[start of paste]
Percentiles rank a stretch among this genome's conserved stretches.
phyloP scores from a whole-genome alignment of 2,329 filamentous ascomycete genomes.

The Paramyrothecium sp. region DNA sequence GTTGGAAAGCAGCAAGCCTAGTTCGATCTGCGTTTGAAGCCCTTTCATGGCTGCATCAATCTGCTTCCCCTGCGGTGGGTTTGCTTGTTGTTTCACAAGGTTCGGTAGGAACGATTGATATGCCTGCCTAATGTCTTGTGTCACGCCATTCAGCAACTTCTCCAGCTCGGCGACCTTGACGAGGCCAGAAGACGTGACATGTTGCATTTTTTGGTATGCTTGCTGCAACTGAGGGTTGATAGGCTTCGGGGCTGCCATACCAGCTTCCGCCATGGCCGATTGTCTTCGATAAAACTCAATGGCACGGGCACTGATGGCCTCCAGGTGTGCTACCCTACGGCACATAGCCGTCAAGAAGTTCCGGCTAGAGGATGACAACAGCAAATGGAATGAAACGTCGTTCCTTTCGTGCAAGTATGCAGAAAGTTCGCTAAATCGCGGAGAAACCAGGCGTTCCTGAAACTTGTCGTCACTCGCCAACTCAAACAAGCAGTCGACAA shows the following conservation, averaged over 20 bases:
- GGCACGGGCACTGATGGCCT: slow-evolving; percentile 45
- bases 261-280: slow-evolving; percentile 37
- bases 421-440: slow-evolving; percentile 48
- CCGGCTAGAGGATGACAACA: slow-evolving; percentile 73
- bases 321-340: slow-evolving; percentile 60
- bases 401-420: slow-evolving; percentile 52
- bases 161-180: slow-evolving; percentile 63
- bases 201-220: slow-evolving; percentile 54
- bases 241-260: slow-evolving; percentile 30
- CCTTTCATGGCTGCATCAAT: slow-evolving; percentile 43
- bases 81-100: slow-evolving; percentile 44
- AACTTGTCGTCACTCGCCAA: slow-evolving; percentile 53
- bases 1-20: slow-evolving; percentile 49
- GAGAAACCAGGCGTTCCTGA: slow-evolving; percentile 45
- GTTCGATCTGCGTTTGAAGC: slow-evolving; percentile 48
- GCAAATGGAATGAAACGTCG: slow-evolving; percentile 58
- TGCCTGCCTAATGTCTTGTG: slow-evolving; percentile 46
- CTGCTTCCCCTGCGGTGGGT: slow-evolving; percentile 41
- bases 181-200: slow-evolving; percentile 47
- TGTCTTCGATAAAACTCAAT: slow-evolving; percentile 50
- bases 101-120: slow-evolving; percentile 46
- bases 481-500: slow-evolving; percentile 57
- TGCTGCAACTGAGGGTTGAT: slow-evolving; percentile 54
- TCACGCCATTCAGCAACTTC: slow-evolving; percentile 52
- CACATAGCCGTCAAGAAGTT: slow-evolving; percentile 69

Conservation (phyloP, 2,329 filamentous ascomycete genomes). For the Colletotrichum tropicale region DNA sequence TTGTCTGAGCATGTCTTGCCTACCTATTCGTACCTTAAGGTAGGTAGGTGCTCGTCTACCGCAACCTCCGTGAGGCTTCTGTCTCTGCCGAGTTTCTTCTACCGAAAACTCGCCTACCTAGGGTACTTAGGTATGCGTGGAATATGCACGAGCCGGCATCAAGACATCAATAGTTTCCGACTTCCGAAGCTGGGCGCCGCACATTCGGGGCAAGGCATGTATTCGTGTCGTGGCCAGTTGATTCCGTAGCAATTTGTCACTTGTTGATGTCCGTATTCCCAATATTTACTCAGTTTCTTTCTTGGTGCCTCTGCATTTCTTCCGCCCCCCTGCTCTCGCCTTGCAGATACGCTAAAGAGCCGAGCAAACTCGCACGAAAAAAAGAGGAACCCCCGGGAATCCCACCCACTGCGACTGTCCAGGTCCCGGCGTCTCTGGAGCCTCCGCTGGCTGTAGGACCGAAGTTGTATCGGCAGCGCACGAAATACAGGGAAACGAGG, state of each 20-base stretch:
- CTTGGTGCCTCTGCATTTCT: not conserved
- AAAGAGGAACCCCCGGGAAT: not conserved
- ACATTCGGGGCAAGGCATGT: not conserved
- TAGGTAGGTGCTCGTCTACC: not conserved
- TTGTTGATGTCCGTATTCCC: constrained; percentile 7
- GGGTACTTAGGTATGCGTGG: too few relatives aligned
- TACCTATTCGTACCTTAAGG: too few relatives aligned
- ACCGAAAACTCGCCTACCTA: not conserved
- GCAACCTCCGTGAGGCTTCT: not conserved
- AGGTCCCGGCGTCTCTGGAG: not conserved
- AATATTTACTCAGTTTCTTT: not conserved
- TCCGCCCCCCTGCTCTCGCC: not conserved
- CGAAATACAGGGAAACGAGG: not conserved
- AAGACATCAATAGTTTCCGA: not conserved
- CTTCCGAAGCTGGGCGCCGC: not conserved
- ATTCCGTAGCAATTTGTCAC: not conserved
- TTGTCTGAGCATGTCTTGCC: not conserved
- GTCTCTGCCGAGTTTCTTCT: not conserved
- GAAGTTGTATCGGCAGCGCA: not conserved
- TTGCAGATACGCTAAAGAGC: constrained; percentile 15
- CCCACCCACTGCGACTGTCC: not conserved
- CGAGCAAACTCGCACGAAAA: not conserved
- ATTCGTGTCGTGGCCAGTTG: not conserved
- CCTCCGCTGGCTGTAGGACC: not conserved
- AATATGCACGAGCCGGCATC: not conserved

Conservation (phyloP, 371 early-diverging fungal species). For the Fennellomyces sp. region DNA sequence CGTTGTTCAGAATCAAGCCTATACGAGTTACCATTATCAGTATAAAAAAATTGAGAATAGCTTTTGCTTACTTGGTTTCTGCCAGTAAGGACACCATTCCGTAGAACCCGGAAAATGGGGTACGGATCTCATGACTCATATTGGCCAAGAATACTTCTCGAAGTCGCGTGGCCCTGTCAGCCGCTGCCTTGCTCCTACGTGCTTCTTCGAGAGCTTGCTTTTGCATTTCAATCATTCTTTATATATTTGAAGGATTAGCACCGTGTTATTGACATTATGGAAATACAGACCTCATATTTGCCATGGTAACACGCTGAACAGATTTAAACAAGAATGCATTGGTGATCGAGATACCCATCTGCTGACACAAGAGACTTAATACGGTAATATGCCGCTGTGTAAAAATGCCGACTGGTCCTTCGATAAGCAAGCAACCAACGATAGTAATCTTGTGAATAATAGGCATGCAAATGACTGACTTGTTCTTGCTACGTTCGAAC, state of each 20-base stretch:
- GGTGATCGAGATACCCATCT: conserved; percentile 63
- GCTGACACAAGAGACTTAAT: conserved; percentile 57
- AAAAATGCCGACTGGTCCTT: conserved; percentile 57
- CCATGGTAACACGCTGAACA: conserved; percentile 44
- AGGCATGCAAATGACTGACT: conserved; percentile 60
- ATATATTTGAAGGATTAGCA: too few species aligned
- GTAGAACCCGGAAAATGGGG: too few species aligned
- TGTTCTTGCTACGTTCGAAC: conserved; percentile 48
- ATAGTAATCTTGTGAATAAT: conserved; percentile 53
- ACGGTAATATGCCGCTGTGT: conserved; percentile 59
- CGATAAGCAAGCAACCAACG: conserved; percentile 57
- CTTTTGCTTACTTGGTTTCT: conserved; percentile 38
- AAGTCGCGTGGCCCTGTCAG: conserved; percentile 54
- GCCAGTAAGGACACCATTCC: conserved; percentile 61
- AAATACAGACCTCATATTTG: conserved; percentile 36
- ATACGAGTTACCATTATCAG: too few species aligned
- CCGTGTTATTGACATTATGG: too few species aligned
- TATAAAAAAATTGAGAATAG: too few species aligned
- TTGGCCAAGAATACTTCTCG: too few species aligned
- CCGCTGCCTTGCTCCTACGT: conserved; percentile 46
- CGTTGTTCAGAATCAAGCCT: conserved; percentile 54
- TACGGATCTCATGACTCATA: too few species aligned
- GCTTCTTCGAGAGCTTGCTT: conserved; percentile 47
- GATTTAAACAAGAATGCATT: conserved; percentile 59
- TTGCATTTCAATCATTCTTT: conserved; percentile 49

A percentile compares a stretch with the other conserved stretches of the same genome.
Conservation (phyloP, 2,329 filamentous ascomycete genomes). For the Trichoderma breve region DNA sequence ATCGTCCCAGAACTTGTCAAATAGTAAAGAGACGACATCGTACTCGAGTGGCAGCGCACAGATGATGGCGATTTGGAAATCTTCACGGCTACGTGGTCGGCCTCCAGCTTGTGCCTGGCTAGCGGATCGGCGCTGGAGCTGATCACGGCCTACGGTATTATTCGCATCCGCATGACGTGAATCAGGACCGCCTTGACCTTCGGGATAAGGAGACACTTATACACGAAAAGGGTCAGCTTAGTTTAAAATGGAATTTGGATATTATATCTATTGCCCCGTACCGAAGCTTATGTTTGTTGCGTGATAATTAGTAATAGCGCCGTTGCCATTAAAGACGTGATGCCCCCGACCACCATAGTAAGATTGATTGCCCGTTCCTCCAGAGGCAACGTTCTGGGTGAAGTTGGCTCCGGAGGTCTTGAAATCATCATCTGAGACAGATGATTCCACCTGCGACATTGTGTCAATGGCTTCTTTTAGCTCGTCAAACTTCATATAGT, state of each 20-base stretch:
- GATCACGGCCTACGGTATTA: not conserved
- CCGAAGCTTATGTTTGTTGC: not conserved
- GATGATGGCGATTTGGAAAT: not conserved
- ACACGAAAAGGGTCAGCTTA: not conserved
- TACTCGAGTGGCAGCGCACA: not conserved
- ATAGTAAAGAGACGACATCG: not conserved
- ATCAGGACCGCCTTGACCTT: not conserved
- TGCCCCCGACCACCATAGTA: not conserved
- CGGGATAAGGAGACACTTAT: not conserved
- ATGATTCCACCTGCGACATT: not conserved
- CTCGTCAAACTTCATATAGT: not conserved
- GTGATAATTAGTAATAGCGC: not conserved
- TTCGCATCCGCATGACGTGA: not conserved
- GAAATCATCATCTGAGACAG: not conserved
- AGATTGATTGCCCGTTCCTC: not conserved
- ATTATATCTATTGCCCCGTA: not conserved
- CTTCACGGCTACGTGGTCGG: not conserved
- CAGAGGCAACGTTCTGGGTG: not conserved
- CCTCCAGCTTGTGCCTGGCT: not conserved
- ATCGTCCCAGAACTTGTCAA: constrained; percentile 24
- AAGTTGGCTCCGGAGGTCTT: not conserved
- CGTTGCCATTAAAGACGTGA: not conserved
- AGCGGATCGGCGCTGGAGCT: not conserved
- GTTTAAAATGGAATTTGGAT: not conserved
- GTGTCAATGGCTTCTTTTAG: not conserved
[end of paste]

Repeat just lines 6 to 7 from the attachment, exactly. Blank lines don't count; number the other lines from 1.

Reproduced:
- bases 421-440: slow-evolving; percentile 48
- CCGGCTAGAGGATGACAACA: slow-evolving; percentile 73